By the time we turn 60, most of us will still have one third of our lives to live. How well we live these years will depend on our health. Are we agile and disease free, or dependent on medication and help?
Melbourne specialist geriatrician Dr Kate Gregorevic is fascinated by, and an expert in, the ageing process. So much so that the mother-of-three has written about the science of it in her first book Staying Alive (written at 5am over just six months—go Kate!)
A keen runner and mother of three who wraps sleep, nutrition, exercise, and cognitive and emotional health into a holistic approach to her own life, Kate has built her research and experience treating older adults into day-to-day strategies around how to live happier, healthier and longer.
Where others can equate ageing with being worthless to society, Kate has the opposite view. "It is just the most incredible gift to get that wisdom and perspective that comes at the end or after many decades of life," she told me on new #Perspectives podcast 'Staying Alive'.
"People in their eighties and nineties, they've lived. They have so much understanding of what is important. Don't get me wrong, physical things are really important aspects of health, but we also need to find a framework and find motivation.
"It's not so much saying to someone, 'Do your exercise,'" says Dr Kate. "Everyone kows exercise is good for them. It's saying, 'What's important to you?' Asking what's going to add value to each of them.
"And I can't prescribe that."
I loved our conversation, which ranged from a couple of my new obsessions—telomeres and gut bacteria with their own neuro-transmitters to name just a couple!—to many of my older ones including the potential for psychology to physically express itself, optimism, and the best way to deposit into your own 'health bank' now to get great returns later.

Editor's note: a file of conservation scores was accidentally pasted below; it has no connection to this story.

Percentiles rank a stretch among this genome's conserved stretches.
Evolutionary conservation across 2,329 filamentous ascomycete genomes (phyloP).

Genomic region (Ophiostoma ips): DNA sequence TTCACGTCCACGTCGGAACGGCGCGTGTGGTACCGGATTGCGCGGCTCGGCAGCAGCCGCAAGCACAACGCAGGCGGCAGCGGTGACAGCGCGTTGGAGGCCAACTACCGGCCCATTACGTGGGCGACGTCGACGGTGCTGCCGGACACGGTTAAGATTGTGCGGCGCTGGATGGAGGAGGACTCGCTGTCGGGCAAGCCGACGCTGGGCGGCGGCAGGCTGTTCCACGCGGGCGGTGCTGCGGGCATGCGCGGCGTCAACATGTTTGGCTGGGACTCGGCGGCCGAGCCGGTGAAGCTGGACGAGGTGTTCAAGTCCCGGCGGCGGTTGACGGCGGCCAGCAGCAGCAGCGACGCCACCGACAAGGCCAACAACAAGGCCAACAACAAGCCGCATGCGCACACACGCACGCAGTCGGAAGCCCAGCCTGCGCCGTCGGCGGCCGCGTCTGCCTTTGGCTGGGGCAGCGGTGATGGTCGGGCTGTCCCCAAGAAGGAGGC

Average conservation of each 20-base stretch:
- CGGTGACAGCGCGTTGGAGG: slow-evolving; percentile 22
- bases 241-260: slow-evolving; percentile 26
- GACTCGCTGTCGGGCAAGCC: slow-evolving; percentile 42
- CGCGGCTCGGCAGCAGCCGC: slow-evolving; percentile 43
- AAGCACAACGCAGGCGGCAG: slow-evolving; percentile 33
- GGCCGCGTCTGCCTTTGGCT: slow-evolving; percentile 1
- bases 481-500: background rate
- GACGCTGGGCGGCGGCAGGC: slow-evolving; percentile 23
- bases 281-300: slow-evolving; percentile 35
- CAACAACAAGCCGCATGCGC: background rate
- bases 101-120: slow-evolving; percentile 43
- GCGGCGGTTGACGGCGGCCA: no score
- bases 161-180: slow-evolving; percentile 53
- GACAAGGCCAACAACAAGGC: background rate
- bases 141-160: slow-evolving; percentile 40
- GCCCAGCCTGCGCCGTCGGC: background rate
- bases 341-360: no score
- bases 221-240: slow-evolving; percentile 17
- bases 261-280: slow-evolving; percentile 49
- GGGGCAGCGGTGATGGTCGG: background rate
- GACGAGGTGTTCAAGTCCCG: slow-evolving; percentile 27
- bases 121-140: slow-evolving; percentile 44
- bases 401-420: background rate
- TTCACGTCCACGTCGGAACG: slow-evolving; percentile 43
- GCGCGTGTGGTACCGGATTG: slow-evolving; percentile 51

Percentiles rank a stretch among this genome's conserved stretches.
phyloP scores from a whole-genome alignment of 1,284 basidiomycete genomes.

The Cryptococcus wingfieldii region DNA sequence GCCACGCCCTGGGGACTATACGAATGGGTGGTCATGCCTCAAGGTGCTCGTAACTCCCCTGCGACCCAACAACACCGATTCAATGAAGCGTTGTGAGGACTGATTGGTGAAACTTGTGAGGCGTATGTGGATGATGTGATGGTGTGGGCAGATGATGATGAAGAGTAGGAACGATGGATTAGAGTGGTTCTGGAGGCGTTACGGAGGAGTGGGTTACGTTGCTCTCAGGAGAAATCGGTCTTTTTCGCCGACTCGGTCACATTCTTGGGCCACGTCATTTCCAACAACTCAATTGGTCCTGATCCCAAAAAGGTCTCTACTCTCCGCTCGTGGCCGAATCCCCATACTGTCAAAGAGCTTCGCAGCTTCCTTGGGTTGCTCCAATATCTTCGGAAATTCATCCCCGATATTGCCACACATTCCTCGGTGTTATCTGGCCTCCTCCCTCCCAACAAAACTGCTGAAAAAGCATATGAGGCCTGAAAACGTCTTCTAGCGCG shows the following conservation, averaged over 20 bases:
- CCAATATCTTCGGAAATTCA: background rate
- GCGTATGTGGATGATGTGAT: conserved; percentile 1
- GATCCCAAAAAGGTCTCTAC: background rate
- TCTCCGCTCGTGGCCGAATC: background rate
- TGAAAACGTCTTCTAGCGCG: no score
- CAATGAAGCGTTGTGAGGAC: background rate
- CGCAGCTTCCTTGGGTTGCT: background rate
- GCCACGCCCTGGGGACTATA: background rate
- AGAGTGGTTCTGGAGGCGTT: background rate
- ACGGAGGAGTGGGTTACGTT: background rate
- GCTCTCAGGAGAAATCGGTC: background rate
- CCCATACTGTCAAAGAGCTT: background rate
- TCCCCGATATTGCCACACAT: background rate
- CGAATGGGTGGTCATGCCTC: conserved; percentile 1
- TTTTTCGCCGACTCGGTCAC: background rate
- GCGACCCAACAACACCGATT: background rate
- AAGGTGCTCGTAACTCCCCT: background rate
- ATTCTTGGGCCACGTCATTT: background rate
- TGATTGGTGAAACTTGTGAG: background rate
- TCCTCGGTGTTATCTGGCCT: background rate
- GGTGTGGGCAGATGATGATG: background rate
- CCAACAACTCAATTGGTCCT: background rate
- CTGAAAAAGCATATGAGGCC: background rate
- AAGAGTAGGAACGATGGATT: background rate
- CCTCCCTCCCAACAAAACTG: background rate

I also loved Staying Alive and was keen to deep dive with an expert into what she knows about ageing. (Kate doesn't like the longtime buzzword 'anti-ageing', be it in claims about nutrition or beauty products and treatments: "We're all getting older all the time. We age, and can't stop that.")
We can't, but we're all living much longer than we did. One statistic in Staying Alive intrigued me. In 1900, we died at the average age of 31 compared to 81 now in developed countries, and 71 across the board.
My interest in the topic of how to live well now to boost our chances of having satisfying older years was sparked when I was a teenager and was diagnosed with endometriosis.
It was my first introduction to an Australian health care system which may not allow as much as it should for prevention rather than cure. My diagnosis and years of treatment really woke me up to a system that was designed just to get cut it off, cut it out, drug it.
I actually had one doctor tell me once, ‘If we cut the nerves, you won't feel the pain as it kills you.’ I'm not saying that's the standard practice. But that was my experience. And it made me realise the medical system is very reactive.
It was a wake up call.
In the decades since, the one thing that helped my health most was dumping processed food and sugar 20 years ago. I was diagnosed with candida and depression, and I was prescribed antibiotics and anti-depressants—I was given four different scripts.